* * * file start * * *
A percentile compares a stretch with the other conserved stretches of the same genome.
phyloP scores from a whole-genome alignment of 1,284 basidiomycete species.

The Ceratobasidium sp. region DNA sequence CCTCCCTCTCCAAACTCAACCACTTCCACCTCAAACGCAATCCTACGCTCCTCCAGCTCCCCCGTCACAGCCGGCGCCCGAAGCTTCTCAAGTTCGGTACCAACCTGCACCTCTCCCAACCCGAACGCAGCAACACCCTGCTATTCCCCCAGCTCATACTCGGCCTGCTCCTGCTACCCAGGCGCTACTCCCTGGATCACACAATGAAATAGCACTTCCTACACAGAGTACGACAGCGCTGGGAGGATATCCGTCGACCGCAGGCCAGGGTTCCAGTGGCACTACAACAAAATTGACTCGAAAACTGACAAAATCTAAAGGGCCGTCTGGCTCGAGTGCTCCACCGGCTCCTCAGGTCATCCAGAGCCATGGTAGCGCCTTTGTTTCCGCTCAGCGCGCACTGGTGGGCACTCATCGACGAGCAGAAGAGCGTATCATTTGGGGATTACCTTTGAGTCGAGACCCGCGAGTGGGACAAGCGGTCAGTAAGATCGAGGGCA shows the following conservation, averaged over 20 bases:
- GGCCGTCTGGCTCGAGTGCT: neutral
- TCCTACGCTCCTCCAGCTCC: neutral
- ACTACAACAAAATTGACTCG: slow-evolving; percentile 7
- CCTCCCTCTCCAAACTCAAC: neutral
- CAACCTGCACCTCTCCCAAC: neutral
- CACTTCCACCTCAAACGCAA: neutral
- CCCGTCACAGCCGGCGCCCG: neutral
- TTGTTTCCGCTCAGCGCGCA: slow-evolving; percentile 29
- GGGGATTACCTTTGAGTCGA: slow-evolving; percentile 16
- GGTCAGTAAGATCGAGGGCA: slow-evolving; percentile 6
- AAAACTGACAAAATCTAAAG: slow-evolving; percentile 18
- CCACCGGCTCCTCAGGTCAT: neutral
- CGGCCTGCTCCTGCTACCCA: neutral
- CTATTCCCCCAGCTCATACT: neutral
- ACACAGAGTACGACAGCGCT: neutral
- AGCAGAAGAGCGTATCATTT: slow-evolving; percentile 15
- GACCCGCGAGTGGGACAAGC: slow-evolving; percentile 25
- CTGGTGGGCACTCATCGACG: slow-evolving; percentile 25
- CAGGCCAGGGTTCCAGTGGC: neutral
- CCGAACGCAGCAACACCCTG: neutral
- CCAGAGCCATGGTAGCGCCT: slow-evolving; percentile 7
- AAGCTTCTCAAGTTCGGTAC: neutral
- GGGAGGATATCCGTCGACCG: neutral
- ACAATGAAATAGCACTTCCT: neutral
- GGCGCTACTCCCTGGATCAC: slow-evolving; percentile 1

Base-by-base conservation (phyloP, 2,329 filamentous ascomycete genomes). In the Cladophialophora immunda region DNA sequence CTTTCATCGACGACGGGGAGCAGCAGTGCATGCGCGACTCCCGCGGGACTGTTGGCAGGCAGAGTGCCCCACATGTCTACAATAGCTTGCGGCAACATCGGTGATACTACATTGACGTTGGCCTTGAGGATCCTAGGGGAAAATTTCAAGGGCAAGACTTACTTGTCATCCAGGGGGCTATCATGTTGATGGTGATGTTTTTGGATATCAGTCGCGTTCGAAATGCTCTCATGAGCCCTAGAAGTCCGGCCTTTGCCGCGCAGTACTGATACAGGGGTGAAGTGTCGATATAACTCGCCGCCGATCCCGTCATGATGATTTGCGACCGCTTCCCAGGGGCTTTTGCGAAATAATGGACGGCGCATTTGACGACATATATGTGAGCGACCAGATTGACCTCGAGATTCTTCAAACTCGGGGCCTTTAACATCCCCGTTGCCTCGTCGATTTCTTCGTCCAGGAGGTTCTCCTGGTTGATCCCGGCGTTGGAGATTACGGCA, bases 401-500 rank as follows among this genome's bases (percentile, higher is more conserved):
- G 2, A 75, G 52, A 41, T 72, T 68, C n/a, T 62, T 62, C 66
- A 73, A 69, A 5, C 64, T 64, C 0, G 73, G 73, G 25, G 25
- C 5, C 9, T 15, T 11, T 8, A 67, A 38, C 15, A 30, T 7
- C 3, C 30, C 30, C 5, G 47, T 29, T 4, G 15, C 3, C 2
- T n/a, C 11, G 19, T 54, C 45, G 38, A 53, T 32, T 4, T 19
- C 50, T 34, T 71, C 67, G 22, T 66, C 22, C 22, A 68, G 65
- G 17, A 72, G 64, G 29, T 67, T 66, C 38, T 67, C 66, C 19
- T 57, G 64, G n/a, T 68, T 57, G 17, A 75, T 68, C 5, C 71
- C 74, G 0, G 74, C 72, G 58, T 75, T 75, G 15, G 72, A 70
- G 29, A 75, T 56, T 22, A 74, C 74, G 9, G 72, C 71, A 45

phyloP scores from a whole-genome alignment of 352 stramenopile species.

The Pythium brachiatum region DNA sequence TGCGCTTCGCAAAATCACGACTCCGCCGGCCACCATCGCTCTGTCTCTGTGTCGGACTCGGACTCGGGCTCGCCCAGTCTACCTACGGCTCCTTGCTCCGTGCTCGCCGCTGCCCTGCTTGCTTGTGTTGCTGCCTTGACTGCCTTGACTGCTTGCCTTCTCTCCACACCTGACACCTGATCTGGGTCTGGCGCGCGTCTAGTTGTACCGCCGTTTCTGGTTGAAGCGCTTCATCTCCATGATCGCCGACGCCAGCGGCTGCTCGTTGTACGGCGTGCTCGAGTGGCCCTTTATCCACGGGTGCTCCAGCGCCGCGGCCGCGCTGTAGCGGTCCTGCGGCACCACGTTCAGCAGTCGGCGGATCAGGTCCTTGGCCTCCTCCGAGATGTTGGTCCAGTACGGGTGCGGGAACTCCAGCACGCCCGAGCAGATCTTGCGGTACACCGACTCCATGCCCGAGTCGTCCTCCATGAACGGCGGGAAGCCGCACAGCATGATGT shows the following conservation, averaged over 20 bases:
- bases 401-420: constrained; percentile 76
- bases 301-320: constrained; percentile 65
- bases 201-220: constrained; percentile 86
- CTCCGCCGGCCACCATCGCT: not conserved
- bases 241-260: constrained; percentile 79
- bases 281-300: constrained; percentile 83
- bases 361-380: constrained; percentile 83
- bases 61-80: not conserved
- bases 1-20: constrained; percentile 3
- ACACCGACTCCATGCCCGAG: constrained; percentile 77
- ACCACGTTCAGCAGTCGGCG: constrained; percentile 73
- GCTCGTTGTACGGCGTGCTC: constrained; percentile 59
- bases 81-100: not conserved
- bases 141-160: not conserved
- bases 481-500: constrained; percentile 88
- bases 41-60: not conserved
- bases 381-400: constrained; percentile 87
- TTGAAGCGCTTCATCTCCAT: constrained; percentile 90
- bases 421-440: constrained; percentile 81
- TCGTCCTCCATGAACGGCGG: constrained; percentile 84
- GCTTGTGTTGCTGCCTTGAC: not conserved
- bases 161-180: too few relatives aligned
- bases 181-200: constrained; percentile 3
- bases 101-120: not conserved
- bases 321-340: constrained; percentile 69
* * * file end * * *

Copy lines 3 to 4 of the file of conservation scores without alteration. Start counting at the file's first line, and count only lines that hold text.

The Ceratobasidium sp. region DNA sequence CCTCCCTCTCCAAACTCAACCACTTCCACCTCAAACGCAATCCTACGCTCCTCCAGCTCCCCCGTCACAGCCGGCGCCCGAAGCTTCTCAAGTTCGGTACCAACCTGCACCTCTCCCAACCCGAACGCAGCAACACCCTGCTATTCCCCCAGCTCATACTCGGCCTGCTCCTGCTACCCAGGCGCTACTCCCTGGATCACACAATGAAATAGCACTTCCTACACAGAGTACGACAGCGCTGGGAGGATATCCGTCGACCGCAGGCCAGGGTTCCAGTGGCACTACAACAAAATTGACTCGAAAACTGACAAAATCTAAAGGGCCGTCTGGCTCGAGTGCTCCACCGGCTCCTCAGGTCATCCAGAGCCATGGTAGCGCCTTTGTTTCCGCTCAGCGCGCACTGGTGGGCACTCATCGACGAGCAGAAGAGCGTATCATTTGGGGATTACCTTTGAGTCGAGACCCGCGAGTGGGACAAGCGGTCAGTAAGATCGAGGGCA shows the following conservation, averaged over 20 bases:
- GGCCGTCTGGCTCGAGTGCT: neutral